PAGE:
General strike shakes India

Bright red flags will catch the attention of anyone searching for information on the country-wide general strike sweeping India. About 150-million people are participating in the strike, the largest strike to date, according to The Morning Star, a British publication.

Hannah John, a first-year student at St. Thomas University, said the trade union strike isn’t unusual. General strikes, occur a couple times per year and always impact on public life, she said.

“In every major Indian city, there have been people coming in for this and the amount of people actually participating is remarkable,” said John.

From Kochi, Kerala in India, John is passionate about the strike because of her close relationship with the Indian government. Her mother was the joint director of vigilance for the co-operative sector the government of Kerala, which aims to prevent corruption. Her father was the development officer of New India Assurance.

John said strikers are mostly public transportation workers, insurance workers and bank employees.

“Normally, the government promises to do something at that particular point in time and they won’t actually go through with it, which will then make another strike happen. You can see, it’s like a cycle.”

John said this specific strike is in direct conflict with Narendra Modi, the prime minister of India, who’s been in power since 2014.

Modi demonetized all 500 and 1,000 rupee banknotes in 2016, replacing them with new banknotes in exchange for the now-defunct bills.

“He did the demonetization because he wanted to cut out the [counterfeit] money and illegal activities, but it was not really planned. He had good intentions, I would agree, but he did not really carry it out the way he wanted to,” said John.

She recalls experiencing this.

“People didn’t even have money the day after this happened, the ATM’s weren’t prepared for it and the banks weren’t prepared for it.”

She said this has had an effect on both the economy and morale of the people.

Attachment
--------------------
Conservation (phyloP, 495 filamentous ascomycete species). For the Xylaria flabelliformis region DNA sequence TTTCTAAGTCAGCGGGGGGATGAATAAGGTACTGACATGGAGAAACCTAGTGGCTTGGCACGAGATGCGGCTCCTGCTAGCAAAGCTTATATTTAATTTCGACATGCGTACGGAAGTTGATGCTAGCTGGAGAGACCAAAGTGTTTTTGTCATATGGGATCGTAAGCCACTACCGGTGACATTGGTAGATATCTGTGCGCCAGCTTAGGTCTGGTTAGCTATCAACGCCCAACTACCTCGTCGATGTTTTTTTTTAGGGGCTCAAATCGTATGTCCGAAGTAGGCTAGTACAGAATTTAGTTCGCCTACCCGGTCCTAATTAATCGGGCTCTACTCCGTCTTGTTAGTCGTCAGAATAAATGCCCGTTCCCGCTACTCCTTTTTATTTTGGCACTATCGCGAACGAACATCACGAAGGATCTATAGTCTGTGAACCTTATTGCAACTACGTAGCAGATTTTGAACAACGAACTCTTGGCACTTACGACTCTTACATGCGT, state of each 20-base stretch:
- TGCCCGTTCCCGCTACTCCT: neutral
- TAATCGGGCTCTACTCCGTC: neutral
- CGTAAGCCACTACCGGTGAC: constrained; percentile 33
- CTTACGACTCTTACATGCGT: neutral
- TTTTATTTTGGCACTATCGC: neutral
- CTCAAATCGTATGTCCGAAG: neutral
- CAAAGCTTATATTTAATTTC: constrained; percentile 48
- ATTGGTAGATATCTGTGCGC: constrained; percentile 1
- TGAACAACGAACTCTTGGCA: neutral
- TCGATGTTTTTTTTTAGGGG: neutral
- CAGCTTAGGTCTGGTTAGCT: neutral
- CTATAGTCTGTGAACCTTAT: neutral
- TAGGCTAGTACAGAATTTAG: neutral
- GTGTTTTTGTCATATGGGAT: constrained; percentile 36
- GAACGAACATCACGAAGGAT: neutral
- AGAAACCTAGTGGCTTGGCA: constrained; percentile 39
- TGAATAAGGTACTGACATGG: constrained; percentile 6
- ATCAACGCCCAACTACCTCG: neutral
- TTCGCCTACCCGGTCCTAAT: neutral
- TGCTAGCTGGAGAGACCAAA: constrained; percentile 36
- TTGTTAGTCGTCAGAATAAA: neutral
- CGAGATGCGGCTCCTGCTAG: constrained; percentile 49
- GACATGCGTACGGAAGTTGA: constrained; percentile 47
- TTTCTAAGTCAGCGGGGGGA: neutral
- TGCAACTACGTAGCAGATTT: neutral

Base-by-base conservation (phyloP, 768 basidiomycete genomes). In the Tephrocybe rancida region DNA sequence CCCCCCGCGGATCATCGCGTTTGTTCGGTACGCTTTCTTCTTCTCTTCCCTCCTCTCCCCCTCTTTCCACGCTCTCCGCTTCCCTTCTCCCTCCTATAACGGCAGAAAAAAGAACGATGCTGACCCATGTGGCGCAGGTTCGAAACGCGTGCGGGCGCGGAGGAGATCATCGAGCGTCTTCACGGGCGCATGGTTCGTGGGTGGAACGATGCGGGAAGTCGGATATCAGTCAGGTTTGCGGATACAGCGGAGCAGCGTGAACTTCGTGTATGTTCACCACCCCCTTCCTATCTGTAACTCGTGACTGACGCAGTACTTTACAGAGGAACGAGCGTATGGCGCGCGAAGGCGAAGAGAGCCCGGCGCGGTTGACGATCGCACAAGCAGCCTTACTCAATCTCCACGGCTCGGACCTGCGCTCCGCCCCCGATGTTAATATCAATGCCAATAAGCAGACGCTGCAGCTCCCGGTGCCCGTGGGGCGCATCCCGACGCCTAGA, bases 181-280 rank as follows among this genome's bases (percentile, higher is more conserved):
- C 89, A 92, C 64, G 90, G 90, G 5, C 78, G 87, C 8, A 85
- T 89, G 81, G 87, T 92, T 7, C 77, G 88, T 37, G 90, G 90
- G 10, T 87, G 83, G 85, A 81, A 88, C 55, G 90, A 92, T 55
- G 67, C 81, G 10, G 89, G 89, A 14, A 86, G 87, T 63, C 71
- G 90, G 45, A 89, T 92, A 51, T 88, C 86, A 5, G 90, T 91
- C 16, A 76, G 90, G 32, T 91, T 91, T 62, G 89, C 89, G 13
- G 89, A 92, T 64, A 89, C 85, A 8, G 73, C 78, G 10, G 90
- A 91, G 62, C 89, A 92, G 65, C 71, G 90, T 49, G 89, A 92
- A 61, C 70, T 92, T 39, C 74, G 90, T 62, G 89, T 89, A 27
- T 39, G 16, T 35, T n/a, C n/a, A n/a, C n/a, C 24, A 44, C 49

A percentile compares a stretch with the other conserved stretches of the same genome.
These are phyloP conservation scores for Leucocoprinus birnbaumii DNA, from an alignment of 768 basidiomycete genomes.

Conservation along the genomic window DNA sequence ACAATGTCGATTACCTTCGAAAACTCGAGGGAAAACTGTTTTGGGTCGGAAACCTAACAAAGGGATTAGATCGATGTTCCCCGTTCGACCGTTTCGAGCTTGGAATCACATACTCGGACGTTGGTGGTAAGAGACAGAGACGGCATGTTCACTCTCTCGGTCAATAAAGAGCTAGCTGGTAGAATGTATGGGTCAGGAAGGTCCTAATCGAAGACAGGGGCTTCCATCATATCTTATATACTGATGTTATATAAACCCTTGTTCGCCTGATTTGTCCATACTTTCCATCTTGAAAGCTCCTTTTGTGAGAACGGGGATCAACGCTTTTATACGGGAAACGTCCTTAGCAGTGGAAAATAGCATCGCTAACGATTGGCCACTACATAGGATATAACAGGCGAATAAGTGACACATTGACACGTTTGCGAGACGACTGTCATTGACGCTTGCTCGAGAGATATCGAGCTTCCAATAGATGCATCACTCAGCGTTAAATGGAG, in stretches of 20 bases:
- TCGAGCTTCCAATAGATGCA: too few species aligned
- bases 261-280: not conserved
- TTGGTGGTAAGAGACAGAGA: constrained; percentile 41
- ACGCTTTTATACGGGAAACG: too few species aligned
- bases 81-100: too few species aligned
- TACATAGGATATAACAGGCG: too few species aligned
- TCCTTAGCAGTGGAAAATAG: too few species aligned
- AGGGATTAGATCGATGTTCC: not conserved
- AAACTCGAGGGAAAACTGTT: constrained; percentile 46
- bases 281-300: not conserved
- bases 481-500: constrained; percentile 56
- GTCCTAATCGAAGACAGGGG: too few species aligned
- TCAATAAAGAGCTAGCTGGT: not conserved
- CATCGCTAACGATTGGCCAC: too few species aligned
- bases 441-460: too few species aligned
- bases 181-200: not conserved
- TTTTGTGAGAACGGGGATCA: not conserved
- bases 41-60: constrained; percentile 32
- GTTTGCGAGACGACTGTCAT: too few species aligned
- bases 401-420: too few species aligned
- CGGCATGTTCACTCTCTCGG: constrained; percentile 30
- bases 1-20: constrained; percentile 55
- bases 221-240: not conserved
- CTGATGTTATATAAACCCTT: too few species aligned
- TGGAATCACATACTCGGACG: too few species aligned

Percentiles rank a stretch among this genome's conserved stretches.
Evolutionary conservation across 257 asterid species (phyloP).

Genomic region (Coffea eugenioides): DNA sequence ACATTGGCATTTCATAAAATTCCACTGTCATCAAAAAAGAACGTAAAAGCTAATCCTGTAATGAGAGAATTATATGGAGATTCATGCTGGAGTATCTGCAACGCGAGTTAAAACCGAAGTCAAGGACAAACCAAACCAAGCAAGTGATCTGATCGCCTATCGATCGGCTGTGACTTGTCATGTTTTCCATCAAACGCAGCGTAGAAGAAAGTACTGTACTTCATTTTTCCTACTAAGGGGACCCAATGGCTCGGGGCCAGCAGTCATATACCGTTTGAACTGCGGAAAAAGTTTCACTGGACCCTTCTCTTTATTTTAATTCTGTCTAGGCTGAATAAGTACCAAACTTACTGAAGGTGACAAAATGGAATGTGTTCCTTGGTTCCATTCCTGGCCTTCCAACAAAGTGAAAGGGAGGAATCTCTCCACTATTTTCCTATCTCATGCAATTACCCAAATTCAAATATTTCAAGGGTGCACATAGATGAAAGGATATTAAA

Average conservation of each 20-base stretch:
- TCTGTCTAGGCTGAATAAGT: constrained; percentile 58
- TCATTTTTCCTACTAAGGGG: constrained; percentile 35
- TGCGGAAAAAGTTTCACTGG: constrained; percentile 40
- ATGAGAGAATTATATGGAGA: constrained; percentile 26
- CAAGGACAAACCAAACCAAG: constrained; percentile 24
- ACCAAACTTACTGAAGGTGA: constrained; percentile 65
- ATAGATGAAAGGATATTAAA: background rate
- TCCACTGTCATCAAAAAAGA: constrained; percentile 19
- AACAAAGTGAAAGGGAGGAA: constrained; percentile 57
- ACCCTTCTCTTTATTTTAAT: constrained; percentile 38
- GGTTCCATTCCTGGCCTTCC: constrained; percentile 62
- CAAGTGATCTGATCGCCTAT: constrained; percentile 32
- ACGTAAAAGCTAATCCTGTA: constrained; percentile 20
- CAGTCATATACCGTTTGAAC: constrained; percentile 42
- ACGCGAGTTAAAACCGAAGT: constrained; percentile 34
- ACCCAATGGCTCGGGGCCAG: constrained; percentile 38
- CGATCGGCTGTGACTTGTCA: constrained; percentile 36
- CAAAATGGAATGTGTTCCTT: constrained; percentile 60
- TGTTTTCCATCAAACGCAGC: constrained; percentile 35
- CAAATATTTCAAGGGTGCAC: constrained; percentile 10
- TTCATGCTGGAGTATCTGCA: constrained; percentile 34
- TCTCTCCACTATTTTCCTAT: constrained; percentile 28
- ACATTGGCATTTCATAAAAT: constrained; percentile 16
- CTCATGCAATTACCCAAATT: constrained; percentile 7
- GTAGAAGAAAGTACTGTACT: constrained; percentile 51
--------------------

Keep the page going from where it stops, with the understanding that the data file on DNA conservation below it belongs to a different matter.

“In one night, the money we had in our pockets had become nothing, had become just paper and there was not a thing for people to do,” she said.

“The transition was really rough for everyone because nobody could actually get the money that they wanted to and he wanted to transfer us to a [cashless] economy, but India is still a cash-using economy.”

Remembering the weekly large markets in India is easy for John. They’re entirely based on cash transactions and this lack of access to physical money hugely affected the local economy and daily life.

“That’s why the strike initially happened. It happened as a result of Modi doing demonetization and so the public sector cut back significantly on employees because they couldn’t manage the money that they lost during that transition period and also because of disinvestment.”

She said foreign money flows in due to demonetized public sector companies seeking foreign investment and it can be disruptive.

“You can see the height of the problem if people from all over India, from Kolkata, from Bangalore, from my city Kerala, from Delhi, Mumbai, all of these big and small cities in India,” she said.

“All of them come together for this cause and you can see how large their problems must be for them to assemble on such a large scale like this.”

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